Abigail Sullivan Moore

 
 

 
 

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How Facebook will keep your college kid from growing up

In today’s world, going off to college doesn’t necessarily mean growing up. What used to be a rite of passage into clear-cut adulthood has become a prolonged adolescence for many college students — thanks in large part to computers and cell phones which, according to a new book The iConnected Parent, form “a continuous cord from home to campus.”Technology has ushered in a new brand of parenting, one that is a “potent new mix of devoted parent, guide and friend, fluent in speed-dial, Facebook and the click of a mouse.” (p.4) But is all this connectedness really good for college students who are learning how to become successful, independent adults?

 

Barbara K. Hofer, Ph.D. and Abigail Sullivan Moore, the authors of The iConnected Parent: Staying Close to Your Kids in College (and Beyond) While Letting Them Grow Up, present some compelling research which shows a major cultural shift in how long children remain attached to home. The authors acknowledge that the closeness afforded by instant, continuous communication can be beneficial.


When I spoke with Moore, she said that text messages and phone calls home were often "day-brighteners" for both children and parents. But when frequency of communication hinders the student from learning important life skills, that's when a parent may have become over-involved in their child's life. The authors' research suggests that “students who have the most frequent contact with their parents are less autonomous than other students.” (p.39)


Some might think that this is just the logical result of helicopter parenting. But surprisingly, the authors found that many college students wanted their parents’ increased involvement. These students had no problem with their parents monitoring their homework (p.17), proofreading their papers (p.47) and sometimes even intervening in their romantic lives (p.54). Because their parents had always played such an active role in their childhood, these students and parents saw no reason why their involvement should diminish.


The problems arose when students felt pressure from their parents to switch majors—a move that fulfilled their parents’ passions and not their own.


Another troubling result was that by the time college students should have begun thinking for themselves in regards to, say, voting for a Presidential candidate, the children’s values were still copies of their parents’ values. Instead of wrangling through the issues on their own, the students were still deferring to Mom or Dad's opinion rather than working to find those “deeply reflected and hard-won parts of their own sense of their adult self.” (p.40) What the authors discovered was that “high-contact and low autonomy are connected, so the dependency can now continue unabated, fueled by cell phones and email.” (p.40)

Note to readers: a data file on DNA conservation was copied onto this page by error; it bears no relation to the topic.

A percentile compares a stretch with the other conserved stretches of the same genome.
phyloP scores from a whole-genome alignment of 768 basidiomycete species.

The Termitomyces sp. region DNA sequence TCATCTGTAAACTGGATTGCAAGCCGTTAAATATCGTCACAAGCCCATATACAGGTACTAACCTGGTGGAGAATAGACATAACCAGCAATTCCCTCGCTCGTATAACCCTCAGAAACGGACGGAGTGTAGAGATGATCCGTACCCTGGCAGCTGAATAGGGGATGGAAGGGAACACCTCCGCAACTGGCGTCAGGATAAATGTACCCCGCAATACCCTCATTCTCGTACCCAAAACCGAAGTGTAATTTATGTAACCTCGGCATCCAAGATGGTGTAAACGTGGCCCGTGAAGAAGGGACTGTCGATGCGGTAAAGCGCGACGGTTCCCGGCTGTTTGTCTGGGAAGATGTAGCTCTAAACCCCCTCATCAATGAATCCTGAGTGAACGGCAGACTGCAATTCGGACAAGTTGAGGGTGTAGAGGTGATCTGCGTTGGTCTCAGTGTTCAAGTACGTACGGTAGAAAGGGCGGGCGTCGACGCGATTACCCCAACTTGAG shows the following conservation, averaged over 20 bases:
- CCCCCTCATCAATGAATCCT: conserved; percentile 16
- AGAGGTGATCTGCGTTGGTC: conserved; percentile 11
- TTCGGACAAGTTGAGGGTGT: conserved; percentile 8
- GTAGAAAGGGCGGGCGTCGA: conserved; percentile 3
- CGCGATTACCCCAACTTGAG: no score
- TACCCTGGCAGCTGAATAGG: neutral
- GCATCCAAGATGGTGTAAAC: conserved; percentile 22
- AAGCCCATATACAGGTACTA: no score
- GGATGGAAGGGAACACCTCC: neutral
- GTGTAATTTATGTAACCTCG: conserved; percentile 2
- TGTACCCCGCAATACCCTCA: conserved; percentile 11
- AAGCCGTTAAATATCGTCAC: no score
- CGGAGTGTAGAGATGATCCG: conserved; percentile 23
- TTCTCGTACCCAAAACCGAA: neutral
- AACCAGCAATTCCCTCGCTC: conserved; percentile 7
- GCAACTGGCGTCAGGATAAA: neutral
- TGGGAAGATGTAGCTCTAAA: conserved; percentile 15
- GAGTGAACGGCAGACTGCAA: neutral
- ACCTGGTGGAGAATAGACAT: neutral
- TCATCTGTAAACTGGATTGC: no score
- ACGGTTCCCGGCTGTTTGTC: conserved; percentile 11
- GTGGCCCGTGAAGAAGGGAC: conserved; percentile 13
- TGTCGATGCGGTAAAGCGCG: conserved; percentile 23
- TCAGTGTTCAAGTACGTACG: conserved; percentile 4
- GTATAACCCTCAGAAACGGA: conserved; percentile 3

All the connectivity sometimes places a strain on college administrators and educators as well. Some parents will directly interact with the college through their child’s college email account. And the ease of swapping papers through email has enabled parents to “assist” with homework assignments. In fact, in one course at Vanderbilt University, “41% of [a professor’s students] had admitted to having parents help with their assignments; about 90% said they knew someone who did.” (p.63) This can be frustrating for educators who lament the violation of academic integrity by the use of “unauthorized collaborators.” (p.64)


Of course, having an actively involved, well-meaning parent is a huge benefit to the college student. Moore was quick to assure me that maintaining a strong parental bond with a college-aged child is important. She said that parents often ask her how frequently they should talk with their college-aged children.


"There is no magic number," Moore says. "What matters is what is said and who calls first. It's hard to wait for kids to call first, but it's important to let them take a reasonable lead in communicating."


A strong relationship like that can only be further enhanced when parents follow some helpful guidelines in order to encourage their child’s autonomy.


To that end, here are a few tips from The iConnected Parent:

  • Start early. The patterns of involvement and communication established in the early years of adolescence will carry over into college.
  • Before your child leaves for college, decide together how often to talk and set a regular time.
  • Make sure dad is included. College students say they want to talk to him more.


--Elizabeth Esther, The Orange County Register, Oct. 4, 2010


Elizabeth Esther is a local freelance writer and married mother of five. She writes weekly for OC Moms about her relationship with the tech world. 

Abigail Sullivan Moore